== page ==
Joe Rogers: What Makes Mississippi, Mississippi?
I’ve been trying to figure out how best to celebrate Mississippi’s approaching bicentennial, and think I’ve hit upon the answer: Road trip!
You can help.
My only previous bicentennial experience is America’s, in 1976, and Tennessee’s, in 1996. The former I marked by going to a Fourth of July fireworks display at, as I recall, the beach in Pascagoula. For the latter I occasionally wore a commemorative T-shirt provided by my employer at the time, The Tennessean newspaper.
Not extraordinarily festive acts.
My home state’s 200th birthday seemed to call for more than a short-lived aerial display or an item of casual clothing destined to become gym wear. Obviously, I hope to write about whatever I do, and neither of those delivers much in the way of journalistic inspiration.
Plus, as it happens I have some time on my hands, no longer burdened with a life of daily toil. A week or so seemed reasonable to devote to the pursuit.
But what pursuit?
In the end, I was inspired by two things: a Facebook page called “Only in Mississippi,” and a book I’ve been reading by Bill Bryson titled “The Road to Little Dribbling.”
Only in Mississippi exists to capture attention with posts like “The Timeless Mississippi Restaurant Everyone Needs to Visit at Least Once,” “The 12 Best Small-Town Mississippi Festivals You’ve Never Heard Of,” and “The Enchanting Treehouse in Mississippi That’s Straight From a Fairy Tale.”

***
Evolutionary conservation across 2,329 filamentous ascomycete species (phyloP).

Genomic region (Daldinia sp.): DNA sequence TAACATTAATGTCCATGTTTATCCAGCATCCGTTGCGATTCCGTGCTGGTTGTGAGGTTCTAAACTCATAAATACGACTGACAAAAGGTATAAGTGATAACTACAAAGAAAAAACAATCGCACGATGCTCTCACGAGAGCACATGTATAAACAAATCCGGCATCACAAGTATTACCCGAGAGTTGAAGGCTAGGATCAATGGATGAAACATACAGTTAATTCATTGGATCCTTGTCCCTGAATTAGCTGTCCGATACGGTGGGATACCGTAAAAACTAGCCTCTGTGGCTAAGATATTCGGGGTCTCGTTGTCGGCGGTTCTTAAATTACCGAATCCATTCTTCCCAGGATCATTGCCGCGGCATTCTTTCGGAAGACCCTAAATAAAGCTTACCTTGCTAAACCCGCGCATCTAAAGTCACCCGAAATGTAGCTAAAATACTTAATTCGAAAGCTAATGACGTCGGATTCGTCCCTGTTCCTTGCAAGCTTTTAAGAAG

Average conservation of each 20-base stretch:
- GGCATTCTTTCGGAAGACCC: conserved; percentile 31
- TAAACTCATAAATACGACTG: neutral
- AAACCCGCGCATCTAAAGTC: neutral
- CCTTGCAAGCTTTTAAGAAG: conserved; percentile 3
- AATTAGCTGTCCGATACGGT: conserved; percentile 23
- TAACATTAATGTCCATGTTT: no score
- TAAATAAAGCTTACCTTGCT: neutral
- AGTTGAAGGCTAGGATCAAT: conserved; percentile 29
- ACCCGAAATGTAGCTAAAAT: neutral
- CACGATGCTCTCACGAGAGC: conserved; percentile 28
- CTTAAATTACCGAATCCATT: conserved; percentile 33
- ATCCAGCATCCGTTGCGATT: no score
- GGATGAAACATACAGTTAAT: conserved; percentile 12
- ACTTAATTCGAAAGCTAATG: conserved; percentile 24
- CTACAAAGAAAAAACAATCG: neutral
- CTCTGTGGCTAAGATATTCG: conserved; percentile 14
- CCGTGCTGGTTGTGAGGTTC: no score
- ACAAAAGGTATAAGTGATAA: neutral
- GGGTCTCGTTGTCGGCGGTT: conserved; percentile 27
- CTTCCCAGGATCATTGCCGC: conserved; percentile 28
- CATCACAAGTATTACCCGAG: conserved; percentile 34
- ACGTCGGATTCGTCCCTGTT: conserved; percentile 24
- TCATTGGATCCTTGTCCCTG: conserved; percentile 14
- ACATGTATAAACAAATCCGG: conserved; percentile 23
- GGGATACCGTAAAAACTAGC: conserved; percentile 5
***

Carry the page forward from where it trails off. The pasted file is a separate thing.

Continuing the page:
It’s not unique; there’s a page for every state, two for California. And I’m not really tempted to seek out the Mississippi gas station that it promises “serves up the best biscuits in the South.”
But I’ve often scrolled through the offerings and thought, Dang, that’d be fun to see.
Bryson is an American writer who has long lived in England. His repertoire is wide (“A Short History of Nearly Everything” is one work) but he’s perhaps best known for his wonderfully droll travel memoirs. (His other books are wonderfully droll, as well.) “The Road to Little Dribbling” is a sequel, of sorts, to his “Notes From a Small Island,” both accounts of his treks to assorted spots around Britain.
Not every spot is a gem. But every tale is. Bryson is the kind of writer who can make literary hay out of getting plunked on the head by a descending parking barrier (as he once was, in Normandy, France).
So, put Only in Mississippi and Bryson together, and you get an irresistible urge to visit Mississippi places and write about the experience.
Here’s where you come in: Tell me where you think I should go.
I’m looking for suggestions about places that evoke the very essence of Mississippi. They could include historic sites, a particularly fetching view, a wonder of nature, a restaurant – you name it.
Email your suggestions – as many as you’d like – to me: firstname.lastname@example.org.
I’ll collect the nominations, judge what seems the most promising, and then work out an itinerary that gets me to them.
I’m curious to see what people nominate. And looking forward to the journey.
Joe Rogers worked for The Clarion-Ledger, The Tennessean and The New York Times. He can be reached at email@example.com or on Twitter @jrogink.